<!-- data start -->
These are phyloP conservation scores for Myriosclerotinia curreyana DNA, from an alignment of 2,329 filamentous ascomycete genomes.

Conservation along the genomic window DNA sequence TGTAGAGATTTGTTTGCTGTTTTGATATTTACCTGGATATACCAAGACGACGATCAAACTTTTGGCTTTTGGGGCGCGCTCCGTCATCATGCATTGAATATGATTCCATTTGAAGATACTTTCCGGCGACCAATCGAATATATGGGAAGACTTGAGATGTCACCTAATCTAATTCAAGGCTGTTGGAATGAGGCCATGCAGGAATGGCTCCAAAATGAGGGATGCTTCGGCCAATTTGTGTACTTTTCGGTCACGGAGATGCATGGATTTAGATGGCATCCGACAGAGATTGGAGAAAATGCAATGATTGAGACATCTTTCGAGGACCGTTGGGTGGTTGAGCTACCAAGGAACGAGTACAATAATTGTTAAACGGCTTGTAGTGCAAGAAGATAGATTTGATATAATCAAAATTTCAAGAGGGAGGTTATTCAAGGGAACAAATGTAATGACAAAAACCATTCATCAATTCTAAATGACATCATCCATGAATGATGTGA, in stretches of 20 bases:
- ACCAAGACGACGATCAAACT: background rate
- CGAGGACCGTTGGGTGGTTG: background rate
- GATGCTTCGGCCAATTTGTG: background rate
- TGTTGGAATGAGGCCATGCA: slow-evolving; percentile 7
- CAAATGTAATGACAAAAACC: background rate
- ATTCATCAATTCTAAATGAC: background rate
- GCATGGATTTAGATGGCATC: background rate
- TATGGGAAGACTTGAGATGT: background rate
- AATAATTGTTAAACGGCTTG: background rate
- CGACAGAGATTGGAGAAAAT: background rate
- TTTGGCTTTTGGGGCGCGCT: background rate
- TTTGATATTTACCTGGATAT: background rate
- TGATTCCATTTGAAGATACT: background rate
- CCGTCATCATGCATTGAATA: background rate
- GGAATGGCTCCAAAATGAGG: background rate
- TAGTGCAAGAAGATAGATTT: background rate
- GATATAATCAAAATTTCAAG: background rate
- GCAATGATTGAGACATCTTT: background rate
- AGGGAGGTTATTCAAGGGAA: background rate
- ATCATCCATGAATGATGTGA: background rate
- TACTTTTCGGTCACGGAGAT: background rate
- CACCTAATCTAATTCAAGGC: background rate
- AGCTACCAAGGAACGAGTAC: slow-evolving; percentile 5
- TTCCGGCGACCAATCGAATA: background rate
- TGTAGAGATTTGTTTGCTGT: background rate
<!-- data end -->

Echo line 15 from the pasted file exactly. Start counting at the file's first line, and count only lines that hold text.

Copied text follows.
- TGATTCCATTTGAAGATACT: background rate